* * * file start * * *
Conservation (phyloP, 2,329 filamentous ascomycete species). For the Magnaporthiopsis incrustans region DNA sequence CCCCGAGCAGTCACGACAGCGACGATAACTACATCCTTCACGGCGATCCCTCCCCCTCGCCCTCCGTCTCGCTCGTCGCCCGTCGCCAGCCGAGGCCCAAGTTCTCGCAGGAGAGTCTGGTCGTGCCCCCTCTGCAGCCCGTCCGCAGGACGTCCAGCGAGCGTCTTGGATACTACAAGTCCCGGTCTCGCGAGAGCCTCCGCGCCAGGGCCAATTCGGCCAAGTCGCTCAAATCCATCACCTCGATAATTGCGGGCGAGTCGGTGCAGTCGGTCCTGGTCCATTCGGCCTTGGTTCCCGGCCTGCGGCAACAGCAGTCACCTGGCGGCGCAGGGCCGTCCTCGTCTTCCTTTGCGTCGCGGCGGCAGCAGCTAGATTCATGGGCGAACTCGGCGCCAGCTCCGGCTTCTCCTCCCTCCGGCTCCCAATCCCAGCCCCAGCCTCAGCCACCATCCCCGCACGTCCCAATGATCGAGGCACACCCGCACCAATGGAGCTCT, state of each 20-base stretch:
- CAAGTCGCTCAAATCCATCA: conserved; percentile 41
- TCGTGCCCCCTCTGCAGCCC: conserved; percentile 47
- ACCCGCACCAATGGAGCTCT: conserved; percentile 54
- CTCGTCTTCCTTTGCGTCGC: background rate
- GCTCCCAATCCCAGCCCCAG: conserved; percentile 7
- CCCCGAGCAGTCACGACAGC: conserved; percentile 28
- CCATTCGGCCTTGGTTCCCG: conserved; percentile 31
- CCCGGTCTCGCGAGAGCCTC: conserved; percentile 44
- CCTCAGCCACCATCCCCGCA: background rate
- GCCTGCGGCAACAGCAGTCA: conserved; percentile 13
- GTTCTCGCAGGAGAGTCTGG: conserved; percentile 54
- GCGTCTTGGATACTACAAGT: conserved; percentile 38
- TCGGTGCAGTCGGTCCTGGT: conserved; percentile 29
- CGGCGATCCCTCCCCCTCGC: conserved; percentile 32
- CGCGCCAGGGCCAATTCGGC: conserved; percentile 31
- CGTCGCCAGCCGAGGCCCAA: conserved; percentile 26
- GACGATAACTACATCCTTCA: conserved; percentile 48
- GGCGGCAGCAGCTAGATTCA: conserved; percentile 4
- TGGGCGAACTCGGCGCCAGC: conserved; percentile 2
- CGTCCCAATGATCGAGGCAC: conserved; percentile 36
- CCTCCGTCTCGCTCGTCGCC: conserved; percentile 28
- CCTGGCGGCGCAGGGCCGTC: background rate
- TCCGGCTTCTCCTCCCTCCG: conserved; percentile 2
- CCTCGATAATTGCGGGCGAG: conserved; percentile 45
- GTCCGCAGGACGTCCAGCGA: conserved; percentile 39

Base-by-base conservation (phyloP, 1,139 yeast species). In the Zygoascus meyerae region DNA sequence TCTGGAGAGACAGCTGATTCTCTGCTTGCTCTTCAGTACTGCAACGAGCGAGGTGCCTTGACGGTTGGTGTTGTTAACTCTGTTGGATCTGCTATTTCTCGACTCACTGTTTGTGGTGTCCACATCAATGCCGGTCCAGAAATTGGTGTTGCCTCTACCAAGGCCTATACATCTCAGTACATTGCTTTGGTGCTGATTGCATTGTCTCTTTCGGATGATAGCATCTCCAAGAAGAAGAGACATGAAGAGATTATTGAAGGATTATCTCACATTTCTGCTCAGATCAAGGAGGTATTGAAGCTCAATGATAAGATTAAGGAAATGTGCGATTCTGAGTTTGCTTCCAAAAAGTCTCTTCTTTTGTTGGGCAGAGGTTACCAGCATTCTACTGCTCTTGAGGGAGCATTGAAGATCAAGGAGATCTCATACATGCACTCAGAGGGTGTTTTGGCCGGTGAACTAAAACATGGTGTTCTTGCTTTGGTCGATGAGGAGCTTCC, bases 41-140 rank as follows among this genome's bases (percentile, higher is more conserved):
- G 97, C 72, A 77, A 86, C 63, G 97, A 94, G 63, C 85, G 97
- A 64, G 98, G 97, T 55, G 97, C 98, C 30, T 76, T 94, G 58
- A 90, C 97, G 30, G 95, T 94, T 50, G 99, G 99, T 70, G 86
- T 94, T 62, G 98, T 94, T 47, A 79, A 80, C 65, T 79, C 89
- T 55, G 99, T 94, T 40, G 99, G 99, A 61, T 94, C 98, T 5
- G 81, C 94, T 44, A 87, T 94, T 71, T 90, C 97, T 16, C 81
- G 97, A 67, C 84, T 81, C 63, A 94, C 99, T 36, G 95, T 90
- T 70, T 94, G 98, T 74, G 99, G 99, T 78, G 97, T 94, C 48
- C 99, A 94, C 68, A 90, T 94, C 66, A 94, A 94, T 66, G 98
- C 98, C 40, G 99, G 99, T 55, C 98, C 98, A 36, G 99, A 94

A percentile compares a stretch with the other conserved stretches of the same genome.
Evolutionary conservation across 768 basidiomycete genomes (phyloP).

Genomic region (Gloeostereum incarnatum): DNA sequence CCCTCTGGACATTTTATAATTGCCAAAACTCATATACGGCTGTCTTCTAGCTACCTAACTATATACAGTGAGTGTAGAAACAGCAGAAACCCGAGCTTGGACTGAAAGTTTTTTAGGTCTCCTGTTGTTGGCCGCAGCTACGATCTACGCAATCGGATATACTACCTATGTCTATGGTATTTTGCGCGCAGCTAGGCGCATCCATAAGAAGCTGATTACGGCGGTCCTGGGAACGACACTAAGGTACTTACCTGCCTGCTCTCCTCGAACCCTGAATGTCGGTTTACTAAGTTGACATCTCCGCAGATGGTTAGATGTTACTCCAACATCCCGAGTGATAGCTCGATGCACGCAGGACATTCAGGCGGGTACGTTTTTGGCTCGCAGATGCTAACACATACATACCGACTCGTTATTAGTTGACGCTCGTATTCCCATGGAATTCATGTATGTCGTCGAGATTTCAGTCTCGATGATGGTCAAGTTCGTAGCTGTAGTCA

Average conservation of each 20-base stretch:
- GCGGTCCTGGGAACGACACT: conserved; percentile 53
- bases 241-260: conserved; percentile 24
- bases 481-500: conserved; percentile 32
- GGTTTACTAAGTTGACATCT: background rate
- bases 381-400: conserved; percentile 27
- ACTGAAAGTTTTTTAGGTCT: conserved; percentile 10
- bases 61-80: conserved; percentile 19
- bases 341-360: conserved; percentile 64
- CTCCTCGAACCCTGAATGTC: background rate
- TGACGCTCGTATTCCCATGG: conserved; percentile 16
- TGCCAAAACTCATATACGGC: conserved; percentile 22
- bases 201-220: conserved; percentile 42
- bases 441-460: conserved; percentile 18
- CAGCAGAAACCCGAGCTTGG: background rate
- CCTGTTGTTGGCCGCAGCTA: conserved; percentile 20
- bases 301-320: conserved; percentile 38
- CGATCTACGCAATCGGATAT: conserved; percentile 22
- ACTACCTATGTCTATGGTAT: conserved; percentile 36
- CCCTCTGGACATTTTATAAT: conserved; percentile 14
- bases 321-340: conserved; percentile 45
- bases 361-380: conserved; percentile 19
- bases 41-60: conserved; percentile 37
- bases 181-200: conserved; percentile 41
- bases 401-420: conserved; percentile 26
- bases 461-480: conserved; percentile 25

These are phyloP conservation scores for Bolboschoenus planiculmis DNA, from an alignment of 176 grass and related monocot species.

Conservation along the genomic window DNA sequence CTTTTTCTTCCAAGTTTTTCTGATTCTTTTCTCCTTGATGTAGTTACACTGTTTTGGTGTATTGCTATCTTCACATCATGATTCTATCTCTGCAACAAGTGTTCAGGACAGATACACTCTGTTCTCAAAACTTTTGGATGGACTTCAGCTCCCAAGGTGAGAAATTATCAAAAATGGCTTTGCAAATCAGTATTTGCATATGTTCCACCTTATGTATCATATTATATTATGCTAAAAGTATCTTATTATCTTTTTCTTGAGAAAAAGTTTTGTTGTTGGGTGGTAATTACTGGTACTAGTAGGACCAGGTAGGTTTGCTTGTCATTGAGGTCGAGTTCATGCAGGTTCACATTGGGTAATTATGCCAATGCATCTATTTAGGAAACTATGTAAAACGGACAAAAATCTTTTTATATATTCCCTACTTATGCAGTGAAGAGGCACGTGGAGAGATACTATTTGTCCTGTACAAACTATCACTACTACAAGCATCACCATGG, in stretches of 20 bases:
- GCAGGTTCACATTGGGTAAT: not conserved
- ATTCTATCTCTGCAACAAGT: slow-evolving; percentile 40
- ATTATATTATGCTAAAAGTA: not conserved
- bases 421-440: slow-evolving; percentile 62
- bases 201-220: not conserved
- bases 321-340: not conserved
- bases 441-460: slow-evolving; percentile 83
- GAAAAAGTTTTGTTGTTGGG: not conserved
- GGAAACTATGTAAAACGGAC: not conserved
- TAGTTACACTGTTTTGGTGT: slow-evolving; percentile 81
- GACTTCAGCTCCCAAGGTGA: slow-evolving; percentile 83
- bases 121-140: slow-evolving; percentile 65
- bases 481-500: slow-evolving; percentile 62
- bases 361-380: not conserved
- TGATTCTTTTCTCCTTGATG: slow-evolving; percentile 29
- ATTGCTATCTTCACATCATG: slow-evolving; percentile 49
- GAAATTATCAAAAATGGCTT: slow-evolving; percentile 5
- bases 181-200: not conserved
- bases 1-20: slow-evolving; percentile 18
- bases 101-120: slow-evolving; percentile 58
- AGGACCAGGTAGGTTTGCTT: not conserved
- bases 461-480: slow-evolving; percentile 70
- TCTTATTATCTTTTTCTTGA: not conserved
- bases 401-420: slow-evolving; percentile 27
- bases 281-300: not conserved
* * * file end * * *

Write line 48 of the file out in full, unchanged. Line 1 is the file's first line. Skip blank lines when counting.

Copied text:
- bases 61-80: conserved; percentile 19